Barring a few, most major indices across the world saw declines this week. India too, unfortunately found itself amongst the losers. India's benchmark index, the BSE-Sensex ended the week lower by 2.3%. This, after a subdued performance last week to when the index saw an almost flattish performance. The recent dull performance of the markets here in India come at a time when concerns about high valuations are taking centre stage.
As far as global markets are concerned, the German markets led the gains this week, with its index ending higher by about 1.3%. It was followed by Japan and Singapore, which ended marginally higher by about 0.3% and 0.1% respectively. Japanese markets were propped up by banking stocks in the country, which rose on the optimism that they'll have at least a decade to implement stricter capital rules. The Chinese and Brazilian markets saw the biggest declines this week, falling by a hefty 4.1% and 3.6% each. The fall in China was led by stocks of real estate developers in the country on concerns that the nation will step up measures to curb property speculation.
Source: Yahoo Finance
Coming to the performance of BSE indices, pharma stocks were in favour this week as the BSE-Healthcare index ended higher by about 3.8%. It was followed by the BSE-IT index which recorded gains of about 3% after gaining 2.2% in the previous week too. However, the list of loser far outstripped the sectoral indices that saw gains. Banking stocks were the worst affected by the selling. The BSE Banking index lost 5.6% this week. Expectations are on a rise that the RBI will raise interest rates soon to tame
rising inflation. This is what possibly hurt banking stocks during the week. Pressure on bank stocks is simply because higher interest rates from the RBI will mean higher cost of funds for banks. This would subsequently force them to raise their own interest costs thereby leading to a possible decline in credit offtake. The losses of the BSE Banking index were closely followed by the BSE Realty and BSE Oil & Gas stocks which lost 5.5% and 4.1% respectively. Defensive FMCG stocks too took a hit with the BSE FMCG index seeing declines of 3.3% during the week.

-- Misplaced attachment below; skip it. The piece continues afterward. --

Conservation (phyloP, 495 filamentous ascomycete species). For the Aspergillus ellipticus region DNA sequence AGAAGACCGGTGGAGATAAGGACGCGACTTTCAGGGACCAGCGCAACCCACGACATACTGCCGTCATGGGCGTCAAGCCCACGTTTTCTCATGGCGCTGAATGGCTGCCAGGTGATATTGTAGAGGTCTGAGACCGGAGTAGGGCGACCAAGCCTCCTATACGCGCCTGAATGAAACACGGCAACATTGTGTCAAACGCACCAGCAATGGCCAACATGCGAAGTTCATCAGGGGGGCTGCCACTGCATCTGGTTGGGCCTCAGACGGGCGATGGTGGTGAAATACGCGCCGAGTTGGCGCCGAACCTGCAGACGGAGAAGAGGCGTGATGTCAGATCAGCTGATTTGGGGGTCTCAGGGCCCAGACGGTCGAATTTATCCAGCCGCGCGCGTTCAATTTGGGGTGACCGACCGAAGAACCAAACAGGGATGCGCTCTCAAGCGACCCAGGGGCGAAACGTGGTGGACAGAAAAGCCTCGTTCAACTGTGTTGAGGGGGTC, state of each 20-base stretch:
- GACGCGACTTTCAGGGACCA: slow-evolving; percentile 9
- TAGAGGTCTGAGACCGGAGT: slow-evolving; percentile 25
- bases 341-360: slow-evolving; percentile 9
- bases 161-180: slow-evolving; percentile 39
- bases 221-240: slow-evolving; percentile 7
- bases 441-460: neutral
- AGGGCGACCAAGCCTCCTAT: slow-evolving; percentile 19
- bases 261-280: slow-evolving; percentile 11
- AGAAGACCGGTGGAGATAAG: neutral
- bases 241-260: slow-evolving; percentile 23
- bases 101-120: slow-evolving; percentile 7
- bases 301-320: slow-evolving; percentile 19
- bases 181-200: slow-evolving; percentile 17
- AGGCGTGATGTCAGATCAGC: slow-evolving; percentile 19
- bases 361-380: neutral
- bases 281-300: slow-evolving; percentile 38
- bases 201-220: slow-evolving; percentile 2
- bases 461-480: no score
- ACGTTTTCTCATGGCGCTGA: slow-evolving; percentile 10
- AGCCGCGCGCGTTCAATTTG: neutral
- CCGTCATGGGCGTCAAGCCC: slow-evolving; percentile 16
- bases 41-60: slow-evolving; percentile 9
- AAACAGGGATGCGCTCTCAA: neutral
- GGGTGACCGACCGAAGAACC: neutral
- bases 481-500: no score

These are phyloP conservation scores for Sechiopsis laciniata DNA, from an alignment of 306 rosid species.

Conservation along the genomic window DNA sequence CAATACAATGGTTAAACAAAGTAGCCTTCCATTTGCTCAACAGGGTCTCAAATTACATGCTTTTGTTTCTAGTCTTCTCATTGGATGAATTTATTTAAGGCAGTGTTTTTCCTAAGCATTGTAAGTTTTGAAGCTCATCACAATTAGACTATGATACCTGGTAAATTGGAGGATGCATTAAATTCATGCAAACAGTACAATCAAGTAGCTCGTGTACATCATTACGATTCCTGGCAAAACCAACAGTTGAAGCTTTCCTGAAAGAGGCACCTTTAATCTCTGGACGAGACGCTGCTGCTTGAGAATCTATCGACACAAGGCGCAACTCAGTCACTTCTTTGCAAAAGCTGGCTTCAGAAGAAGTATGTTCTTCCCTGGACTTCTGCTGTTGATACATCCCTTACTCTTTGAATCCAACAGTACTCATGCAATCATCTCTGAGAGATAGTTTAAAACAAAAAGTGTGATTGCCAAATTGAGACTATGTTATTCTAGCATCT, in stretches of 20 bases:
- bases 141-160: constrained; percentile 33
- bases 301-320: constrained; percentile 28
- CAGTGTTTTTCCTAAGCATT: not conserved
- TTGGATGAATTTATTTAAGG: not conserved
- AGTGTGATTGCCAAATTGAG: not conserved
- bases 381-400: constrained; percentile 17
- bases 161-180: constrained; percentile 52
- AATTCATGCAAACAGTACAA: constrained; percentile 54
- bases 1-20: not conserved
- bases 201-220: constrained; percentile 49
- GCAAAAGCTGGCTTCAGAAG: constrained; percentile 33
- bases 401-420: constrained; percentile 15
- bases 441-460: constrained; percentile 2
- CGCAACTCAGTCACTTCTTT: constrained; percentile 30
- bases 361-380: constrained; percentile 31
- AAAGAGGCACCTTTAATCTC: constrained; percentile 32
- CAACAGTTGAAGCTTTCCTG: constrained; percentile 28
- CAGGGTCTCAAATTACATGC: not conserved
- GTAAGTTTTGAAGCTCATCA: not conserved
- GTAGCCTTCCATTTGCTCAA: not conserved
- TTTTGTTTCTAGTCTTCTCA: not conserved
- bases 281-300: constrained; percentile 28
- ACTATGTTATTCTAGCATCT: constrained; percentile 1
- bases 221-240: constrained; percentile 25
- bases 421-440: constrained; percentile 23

Moving on to the key corporate developments during the week, in an unexpected move, telecom regulator TRAI is planning change the rules in the telecom industry, wherein operators would have to start presenting a business case each time they come out with a tariff package. Only once the regulator is convinced the new tariffs are profitable would they be approved. This is in contrast to the status quo in the past wherein operators did not require prior approval for tariff packages, but were left to market forces. As per a leading business publication, TRAI has already begun work on examining tariff packages and the regulator will soon invite companies to present their business case. It may be noted that the exercise will also cover existing tariff packages. TRAI is doing this with the intention of ensuring the long term health of the telecom sector and its attractiveness to investors. This will come as relief to established players like Bharti Airtel who have been nervous about the predatory pricing that many new entrants in the industry have resorted to.
Steel giant SAIL during the week asked the government to levy anti-dumping duty to curb cheap steel imports at a time when profits are under pressure due to falling prices. Earlier, the steel ministry had requested the finance ministry for a 10% duty on steel imports, which was turned down. The imports come from China and Ukraine at US$ 400 per tonne at a time when rates are US$ 500 to US$ 550 per tonne in India. Given the global overcapacity situation in the sector, we believe the Indian steel makers will have to lobby hard to insulate themselves from low prices. It may be noted that even if the quantity of import is not significant, import prices set the benchmark for the industry.